My big break

NPhoto - - Contents - Keith Wil­son

See the shot that cat­a­pulted sports pro Mark Pain from na­tional pa­pers to global ex­po­sure

As the chief pho­tog­ra­pher for the Mail on

Sun­day, Mark Pain was al­ready well es­tab­lished as one of the UK’s fore­most sports pho­tog­ra­phers when he cov­ered the 2010 Ry­der Cup. Hav­ing pho­tographed nu­mer­ous Olympics, World Cups and other in­ter­na­tional sport­ing events, you could say he was in no need of a ‘break’. How­ever, when he hud­dled down with the rest of the press pack to pho­to­graph Tiger Woods play a chip onto the green of the 18th hole at Celtic Manor, lit­tle did Mark re­alise that he was about to be the head­line story of the fol­low­ing day’s pa­pers.

“At the time, Tiger was the world’s big­gest golfer by a coun­try mile,” Mark re­calls. “He was num­ber one in the world, but he hadn’t been play­ing well and he sliced the ball 45 de­grees off to the right straight to­wards me and my cam­era. The ball came to­wards me, hit the cam­era and landed at my feet. It looks as if I’m be­tween him and the flag, but to the right of me there were four or five pho­tog­ra­phers and to the left there an­other four or five, all kneel­ing down.”

The next day Mail On­line ran Mark’s pho­to­graph with the head­line: ‘Easy Tiger! The mo­ment Woods’s Ry­der Cup chal­lenge was halted… by a pho­tog­ra­pher’. Sud­denly Mark’s name was more than a small credit line at the bot­tom of one of his pic­tures: “It was the first time I had been part of the story of one of my pho­to­graphs,” he says.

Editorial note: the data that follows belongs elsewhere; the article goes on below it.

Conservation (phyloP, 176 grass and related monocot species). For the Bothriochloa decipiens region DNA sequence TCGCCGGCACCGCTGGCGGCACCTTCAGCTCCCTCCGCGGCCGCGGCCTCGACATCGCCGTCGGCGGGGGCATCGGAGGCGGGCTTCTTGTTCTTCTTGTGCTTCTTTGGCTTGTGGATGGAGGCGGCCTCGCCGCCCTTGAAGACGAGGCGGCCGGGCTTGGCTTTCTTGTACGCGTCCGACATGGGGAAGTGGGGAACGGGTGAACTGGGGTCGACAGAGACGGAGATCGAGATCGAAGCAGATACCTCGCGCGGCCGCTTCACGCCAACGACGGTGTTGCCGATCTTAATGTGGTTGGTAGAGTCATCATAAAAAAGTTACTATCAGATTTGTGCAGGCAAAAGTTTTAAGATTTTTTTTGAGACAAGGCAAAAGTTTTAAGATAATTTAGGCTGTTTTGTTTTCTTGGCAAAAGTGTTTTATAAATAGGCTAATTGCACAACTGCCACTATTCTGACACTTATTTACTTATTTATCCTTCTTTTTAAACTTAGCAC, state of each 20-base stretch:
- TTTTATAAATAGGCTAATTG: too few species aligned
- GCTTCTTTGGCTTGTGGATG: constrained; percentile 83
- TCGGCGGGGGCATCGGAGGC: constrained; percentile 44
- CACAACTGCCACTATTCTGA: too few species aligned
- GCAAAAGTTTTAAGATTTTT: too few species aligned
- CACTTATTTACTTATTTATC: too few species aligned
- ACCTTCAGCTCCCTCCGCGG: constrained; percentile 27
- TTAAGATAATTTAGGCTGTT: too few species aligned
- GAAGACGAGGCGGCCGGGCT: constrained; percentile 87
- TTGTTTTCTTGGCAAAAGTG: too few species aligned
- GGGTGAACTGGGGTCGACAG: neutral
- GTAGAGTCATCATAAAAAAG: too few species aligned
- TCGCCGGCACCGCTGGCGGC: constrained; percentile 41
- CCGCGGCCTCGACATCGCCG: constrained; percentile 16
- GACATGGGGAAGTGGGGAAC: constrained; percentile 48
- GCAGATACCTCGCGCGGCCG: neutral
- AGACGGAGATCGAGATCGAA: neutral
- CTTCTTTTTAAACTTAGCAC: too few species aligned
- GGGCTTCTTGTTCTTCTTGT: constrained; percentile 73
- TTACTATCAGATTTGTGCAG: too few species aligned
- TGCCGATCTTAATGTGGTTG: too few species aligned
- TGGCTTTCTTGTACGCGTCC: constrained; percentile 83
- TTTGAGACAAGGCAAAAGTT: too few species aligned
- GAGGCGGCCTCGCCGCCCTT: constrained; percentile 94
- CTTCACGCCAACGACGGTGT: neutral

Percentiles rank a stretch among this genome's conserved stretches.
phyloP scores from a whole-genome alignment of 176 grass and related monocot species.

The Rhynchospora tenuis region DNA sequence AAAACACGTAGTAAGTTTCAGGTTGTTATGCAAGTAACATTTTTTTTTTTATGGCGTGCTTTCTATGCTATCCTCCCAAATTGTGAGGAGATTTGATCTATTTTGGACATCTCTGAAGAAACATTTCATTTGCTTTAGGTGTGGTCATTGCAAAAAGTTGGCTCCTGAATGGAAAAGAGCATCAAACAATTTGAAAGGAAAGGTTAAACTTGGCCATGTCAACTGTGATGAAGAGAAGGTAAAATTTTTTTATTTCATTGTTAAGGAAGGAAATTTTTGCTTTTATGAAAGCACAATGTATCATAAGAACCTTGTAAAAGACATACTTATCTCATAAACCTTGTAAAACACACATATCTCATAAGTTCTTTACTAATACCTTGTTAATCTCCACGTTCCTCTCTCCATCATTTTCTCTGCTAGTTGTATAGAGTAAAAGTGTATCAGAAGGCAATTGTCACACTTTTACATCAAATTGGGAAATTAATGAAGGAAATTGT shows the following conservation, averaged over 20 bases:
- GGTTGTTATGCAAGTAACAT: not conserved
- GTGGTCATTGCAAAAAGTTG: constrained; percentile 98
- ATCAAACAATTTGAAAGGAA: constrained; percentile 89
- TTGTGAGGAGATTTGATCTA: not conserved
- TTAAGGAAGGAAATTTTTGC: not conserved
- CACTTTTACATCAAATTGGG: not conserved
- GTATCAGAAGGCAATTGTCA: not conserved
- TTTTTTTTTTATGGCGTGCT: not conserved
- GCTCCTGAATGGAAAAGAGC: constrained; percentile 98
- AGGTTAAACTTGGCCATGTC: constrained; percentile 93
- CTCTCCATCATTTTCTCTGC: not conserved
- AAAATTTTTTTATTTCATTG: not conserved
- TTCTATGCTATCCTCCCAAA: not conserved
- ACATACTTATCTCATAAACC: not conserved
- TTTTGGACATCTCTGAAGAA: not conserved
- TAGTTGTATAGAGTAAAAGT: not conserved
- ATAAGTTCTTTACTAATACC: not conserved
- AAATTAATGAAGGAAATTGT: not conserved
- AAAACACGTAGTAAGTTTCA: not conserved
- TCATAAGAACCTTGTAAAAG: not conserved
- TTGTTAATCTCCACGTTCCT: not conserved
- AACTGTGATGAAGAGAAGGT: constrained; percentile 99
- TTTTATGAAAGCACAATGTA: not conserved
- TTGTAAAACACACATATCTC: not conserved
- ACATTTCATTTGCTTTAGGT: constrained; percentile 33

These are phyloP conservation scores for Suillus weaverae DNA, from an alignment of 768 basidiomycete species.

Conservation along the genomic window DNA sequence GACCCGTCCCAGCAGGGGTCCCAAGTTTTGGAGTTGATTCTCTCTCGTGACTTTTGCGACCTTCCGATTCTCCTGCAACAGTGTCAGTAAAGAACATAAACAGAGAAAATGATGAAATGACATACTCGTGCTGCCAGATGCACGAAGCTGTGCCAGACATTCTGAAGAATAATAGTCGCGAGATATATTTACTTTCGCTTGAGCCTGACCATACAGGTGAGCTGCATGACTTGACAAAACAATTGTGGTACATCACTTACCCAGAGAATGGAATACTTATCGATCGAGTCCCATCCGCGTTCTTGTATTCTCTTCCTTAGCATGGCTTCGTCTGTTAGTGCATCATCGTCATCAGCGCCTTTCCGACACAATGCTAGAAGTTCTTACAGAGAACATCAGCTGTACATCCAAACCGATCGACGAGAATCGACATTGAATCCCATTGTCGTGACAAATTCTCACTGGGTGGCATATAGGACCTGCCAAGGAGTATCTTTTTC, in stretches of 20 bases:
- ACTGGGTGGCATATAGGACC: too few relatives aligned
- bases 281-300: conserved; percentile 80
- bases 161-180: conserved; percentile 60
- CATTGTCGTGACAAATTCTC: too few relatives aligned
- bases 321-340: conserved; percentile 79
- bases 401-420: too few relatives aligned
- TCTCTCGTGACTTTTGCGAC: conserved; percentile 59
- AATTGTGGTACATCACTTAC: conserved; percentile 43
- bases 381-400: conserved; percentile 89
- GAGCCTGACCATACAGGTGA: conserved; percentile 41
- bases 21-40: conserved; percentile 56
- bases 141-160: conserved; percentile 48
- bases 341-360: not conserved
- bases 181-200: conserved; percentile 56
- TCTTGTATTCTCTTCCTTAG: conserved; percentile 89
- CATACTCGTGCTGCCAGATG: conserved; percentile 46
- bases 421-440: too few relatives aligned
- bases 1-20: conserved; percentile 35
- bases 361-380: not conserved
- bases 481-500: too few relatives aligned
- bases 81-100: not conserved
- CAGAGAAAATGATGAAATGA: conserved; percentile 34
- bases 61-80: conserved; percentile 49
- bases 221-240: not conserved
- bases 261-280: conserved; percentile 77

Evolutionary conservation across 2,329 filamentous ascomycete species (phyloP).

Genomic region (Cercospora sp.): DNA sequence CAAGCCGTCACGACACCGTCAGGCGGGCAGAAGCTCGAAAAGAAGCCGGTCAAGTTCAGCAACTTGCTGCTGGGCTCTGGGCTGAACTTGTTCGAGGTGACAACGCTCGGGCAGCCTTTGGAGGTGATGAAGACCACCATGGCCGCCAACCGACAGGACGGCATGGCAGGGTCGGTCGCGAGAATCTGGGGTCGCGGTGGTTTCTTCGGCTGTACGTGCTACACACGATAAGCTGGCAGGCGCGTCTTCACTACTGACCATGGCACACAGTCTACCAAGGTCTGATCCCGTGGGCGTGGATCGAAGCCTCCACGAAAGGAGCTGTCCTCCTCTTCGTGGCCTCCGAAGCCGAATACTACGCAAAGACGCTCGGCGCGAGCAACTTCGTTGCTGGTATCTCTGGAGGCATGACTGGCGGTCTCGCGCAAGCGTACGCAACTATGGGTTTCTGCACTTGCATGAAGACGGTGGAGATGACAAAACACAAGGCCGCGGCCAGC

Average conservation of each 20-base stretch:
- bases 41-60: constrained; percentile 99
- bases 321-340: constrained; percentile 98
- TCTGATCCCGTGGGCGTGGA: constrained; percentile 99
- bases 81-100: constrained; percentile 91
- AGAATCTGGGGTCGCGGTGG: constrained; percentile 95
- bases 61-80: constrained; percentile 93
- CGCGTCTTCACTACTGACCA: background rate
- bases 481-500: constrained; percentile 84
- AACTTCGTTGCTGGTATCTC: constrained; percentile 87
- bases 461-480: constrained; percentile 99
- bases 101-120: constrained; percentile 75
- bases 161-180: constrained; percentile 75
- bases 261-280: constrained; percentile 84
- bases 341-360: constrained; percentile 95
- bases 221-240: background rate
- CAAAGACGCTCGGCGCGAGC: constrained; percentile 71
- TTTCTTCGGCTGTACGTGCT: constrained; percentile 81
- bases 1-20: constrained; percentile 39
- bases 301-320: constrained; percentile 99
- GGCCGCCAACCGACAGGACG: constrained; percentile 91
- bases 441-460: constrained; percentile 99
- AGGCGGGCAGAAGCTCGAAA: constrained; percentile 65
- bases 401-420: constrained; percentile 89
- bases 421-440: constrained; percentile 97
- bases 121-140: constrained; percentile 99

The break­through

Af­ter the Mail On­line story, this im­age went vi­ral. “It wasn’t just the pic­ture that was ex­tra­or­di­nary, it was the story be­hind it. It was my first ex­pe­ri­ence of a pic­ture I had taken go­ing vi­ral all around the world and me be­com­ing part of it as well.” As part of the story, Mark was in­ter­viewed by Amer­i­can tele­vi­sion and his pic­ture pub­lished in the coun­try’s ma­jor golf mag­a­zines. It was his trans-At­lantic break­through.

Hav­ing spent years vir­tu­ally un­known out­side of the UK, Mark’s pro­file soared, in Amer­ica. “I even had a lec­turer in Amer­ica thank­ing me for the pic­ture and telling me how he’s used it in a lec­ture for his stu­dents in a pho­tog­ra­phy de­gree!” The re­sponse also proved to be an awak­en­ing for Mark: not only did it show how widely an im­age can cir­cu­late on the Web, but he also dis­cov­ered that vi­ral im­ages do not lead to great fi­nan­cial re­turns.

“Back in 2010 that was all new to me,” he says. “I thought it would make me good amounts of money, but it was not re­motely like what I ex­pected. If your pic­ture has gone vi­ral, there’s noth­ing you can do in terms of chas­ing it (for re­pro­duc­tion fees). I quickly be­came aware that there’s not a lot you can do and you should just try to max­imise the mo­ment for self-pub­lic­ity as much as you can. It’s very hard to make any kind of re­turn for on­line im­age us­age.”

Mark Pain is the chief sports pho­tog­ra­pher for the Mailon­Sun­day. He was named Sports Pho­tog­ra­pher of the Year in the Bri­tish Press Awards in 2005 and 2011. In 2011, Mark launched the first ded­i­cated sports pho­tog­ra­phy school in the UK. www.mark­

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